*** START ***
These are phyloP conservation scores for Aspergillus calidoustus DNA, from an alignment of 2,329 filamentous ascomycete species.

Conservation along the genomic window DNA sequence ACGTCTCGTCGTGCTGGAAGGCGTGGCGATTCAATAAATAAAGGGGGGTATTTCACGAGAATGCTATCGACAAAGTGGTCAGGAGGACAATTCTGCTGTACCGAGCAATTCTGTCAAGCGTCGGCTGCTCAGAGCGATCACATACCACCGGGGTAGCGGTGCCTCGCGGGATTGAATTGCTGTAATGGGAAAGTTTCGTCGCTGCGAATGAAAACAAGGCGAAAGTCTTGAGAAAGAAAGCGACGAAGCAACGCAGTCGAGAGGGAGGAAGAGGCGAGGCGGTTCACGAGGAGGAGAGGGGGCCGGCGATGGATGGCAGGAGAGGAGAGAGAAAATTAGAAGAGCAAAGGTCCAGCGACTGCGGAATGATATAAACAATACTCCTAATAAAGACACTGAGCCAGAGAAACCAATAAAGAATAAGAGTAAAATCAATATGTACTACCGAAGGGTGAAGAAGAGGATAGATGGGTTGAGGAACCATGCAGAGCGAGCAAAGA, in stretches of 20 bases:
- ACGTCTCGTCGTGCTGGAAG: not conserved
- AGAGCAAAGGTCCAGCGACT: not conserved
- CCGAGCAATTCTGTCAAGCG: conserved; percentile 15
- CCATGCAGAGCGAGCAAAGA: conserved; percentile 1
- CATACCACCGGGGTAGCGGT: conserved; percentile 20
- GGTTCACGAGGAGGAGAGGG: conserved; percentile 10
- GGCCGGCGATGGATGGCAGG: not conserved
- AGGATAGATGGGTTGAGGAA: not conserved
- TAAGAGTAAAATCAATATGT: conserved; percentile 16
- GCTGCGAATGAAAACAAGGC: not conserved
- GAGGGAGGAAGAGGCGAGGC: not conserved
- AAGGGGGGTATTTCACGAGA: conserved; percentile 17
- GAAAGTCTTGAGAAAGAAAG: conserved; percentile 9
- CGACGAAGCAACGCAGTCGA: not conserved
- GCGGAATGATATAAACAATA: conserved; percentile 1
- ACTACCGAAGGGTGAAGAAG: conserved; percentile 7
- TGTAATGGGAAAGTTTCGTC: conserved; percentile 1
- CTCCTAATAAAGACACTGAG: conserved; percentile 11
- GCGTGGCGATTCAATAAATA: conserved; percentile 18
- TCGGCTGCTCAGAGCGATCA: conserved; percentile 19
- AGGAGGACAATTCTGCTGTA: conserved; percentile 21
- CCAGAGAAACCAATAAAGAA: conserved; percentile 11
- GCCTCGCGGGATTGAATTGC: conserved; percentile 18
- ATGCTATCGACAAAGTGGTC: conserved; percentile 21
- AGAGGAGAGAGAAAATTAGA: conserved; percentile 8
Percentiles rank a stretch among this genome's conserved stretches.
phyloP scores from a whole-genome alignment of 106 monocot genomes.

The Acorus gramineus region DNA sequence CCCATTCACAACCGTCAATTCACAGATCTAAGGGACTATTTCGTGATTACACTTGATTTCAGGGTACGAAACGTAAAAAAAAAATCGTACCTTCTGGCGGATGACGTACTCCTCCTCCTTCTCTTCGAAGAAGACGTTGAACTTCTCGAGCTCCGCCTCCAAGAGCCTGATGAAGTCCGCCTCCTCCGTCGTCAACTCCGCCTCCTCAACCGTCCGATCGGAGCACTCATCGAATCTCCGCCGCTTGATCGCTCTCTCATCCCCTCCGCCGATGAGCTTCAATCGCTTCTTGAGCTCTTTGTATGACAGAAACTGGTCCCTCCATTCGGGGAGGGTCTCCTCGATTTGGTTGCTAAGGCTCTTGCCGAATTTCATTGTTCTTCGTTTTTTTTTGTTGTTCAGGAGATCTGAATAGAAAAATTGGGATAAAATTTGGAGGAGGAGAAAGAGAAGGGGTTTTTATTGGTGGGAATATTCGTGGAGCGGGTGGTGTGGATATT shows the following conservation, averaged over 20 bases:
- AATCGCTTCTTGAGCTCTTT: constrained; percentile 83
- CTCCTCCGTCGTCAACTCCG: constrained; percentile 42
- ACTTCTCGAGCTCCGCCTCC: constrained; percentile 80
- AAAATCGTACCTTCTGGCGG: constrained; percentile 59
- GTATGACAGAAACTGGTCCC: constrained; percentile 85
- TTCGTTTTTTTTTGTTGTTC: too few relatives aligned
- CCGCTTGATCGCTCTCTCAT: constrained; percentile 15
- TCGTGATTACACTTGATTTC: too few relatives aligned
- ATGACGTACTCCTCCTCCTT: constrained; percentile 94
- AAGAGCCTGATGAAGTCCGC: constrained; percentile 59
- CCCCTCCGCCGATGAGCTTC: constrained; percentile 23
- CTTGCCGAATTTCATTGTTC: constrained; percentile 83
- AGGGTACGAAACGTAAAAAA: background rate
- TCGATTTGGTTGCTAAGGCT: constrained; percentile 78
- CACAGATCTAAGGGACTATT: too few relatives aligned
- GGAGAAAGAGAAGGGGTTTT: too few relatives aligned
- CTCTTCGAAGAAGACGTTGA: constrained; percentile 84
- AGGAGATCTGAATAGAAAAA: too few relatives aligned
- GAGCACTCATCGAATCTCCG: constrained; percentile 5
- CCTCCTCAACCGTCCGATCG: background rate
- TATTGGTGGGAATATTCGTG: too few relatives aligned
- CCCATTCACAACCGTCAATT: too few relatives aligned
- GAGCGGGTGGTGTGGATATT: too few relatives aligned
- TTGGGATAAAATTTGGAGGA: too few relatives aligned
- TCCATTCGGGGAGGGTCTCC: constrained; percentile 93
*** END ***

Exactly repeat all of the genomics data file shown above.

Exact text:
These are phyloP conservation scores for Aspergillus calidoustus DNA, from an alignment of 2,329 filamentous ascomycete species.

Conservation along the genomic window DNA sequence ACGTCTCGTCGTGCTGGAAGGCGTGGCGATTCAATAAATAAAGGGGGGTATTTCACGAGAATGCTATCGACAAAGTGGTCAGGAGGACAATTCTGCTGTACCGAGCAATTCTGTCAAGCGTCGGCTGCTCAGAGCGATCACATACCACCGGGGTAGCGGTGCCTCGCGGGATTGAATTGCTGTAATGGGAAAGTTTCGTCGCTGCGAATGAAAACAAGGCGAAAGTCTTGAGAAAGAAAGCGACGAAGCAACGCAGTCGAGAGGGAGGAAGAGGCGAGGCGGTTCACGAGGAGGAGAGGGGGCCGGCGATGGATGGCAGGAGAGGAGAGAGAAAATTAGAAGAGCAAAGGTCCAGCGACTGCGGAATGATATAAACAATACTCCTAATAAAGACACTGAGCCAGAGAAACCAATAAAGAATAAGAGTAAAATCAATATGTACTACCGAAGGGTGAAGAAGAGGATAGATGGGTTGAGGAACCATGCAGAGCGAGCAAAGA, in stretches of 20 bases:
- ACGTCTCGTCGTGCTGGAAG: not conserved
- AGAGCAAAGGTCCAGCGACT: not conserved
- CCGAGCAATTCTGTCAAGCG: conserved; percentile 15
- CCATGCAGAGCGAGCAAAGA: conserved; percentile 1
- CATACCACCGGGGTAGCGGT: conserved; percentile 20
- GGTTCACGAGGAGGAGAGGG: conserved; percentile 10
- GGCCGGCGATGGATGGCAGG: not conserved
- AGGATAGATGGGTTGAGGAA: not conserved
- TAAGAGTAAAATCAATATGT: conserved; percentile 16
- GCTGCGAATGAAAACAAGGC: not conserved
- GAGGGAGGAAGAGGCGAGGC: not conserved
- AAGGGGGGTATTTCACGAGA: conserved; percentile 17
- GAAAGTCTTGAGAAAGAAAG: conserved; percentile 9
- CGACGAAGCAACGCAGTCGA: not conserved
- GCGGAATGATATAAACAATA: conserved; percentile 1
- ACTACCGAAGGGTGAAGAAG: conserved; percentile 7
- TGTAATGGGAAAGTTTCGTC: conserved; percentile 1
- CTCCTAATAAAGACACTGAG: conserved; percentile 11
- GCGTGGCGATTCAATAAATA: conserved; percentile 18
- TCGGCTGCTCAGAGCGATCA: conserved; percentile 19
- AGGAGGACAATTCTGCTGTA: conserved; percentile 21
- CCAGAGAAACCAATAAAGAA: conserved; percentile 11
- GCCTCGCGGGATTGAATTGC: conserved; percentile 18
- ATGCTATCGACAAAGTGGTC: conserved; percentile 21
- AGAGGAGAGAGAAAATTAGA: conserved; percentile 8
Percentiles rank a stretch among this genome's conserved stretches.
phyloP scores from a whole-genome alignment of 106 monocot genomes.

The Acorus gramineus region DNA sequence CCCATTCACAACCGTCAATTCACAGATCTAAGGGACTATTTCGTGATTACACTTGATTTCAGGGTACGAAACGTAAAAAAAAAATCGTACCTTCTGGCGGATGACGTACTCCTCCTCCTTCTCTTCGAAGAAGACGTTGAACTTCTCGAGCTCCGCCTCCAAGAGCCTGATGAAGTCCGCCTCCTCCGTCGTCAACTCCGCCTCCTCAACCGTCCGATCGGAGCACTCATCGAATCTCCGCCGCTTGATCGCTCTCTCATCCCCTCCGCCGATGAGCTTCAATCGCTTCTTGAGCTCTTTGTATGACAGAAACTGGTCCCTCCATTCGGGGAGGGTCTCCTCGATTTGGTTGCTAAGGCTCTTGCCGAATTTCATTGTTCTTCGTTTTTTTTTGTTGTTCAGGAGATCTGAATAGAAAAATTGGGATAAAATTTGGAGGAGGAGAAAGAGAAGGGGTTTTTATTGGTGGGAATATTCGTGGAGCGGGTGGTGTGGATATT shows the following conservation, averaged over 20 bases:
- AATCGCTTCTTGAGCTCTTT: constrained; percentile 83
- CTCCTCCGTCGTCAACTCCG: constrained; percentile 42
- ACTTCTCGAGCTCCGCCTCC: constrained; percentile 80
- AAAATCGTACCTTCTGGCGG: constrained; percentile 59
- GTATGACAGAAACTGGTCCC: constrained; percentile 85
- TTCGTTTTTTTTTGTTGTTC: too few relatives aligned
- CCGCTTGATCGCTCTCTCAT: constrained; percentile 15
- TCGTGATTACACTTGATTTC: too few relatives aligned
- ATGACGTACTCCTCCTCCTT: constrained; percentile 94
- AAGAGCCTGATGAAGTCCGC: constrained; percentile 59
- CCCCTCCGCCGATGAGCTTC: constrained; percentile 23
- CTTGCCGAATTTCATTGTTC: constrained; percentile 83
- AGGGTACGAAACGTAAAAAA: background rate
- TCGATTTGGTTGCTAAGGCT: constrained; percentile 78
- CACAGATCTAAGGGACTATT: too few relatives aligned
- GGAGAAAGAGAAGGGGTTTT: too few relatives aligned
- CTCTTCGAAGAAGACGTTGA: constrained; percentile 84
- AGGAGATCTGAATAGAAAAA: too few relatives aligned
- GAGCACTCATCGAATCTCCG: constrained; percentile 5
- CCTCCTCAACCGTCCGATCG: background rate
- TATTGGTGGGAATATTCGTG: too few relatives aligned
- CCCATTCACAACCGTCAATT: too few relatives aligned
- GAGCGGGTGGTGTGGATATT: too few relatives aligned
- TTGGGATAAAATTTGGAGGA: too few relatives aligned
- TCCATTCGGGGAGGGTCTCC: constrained; percentile 93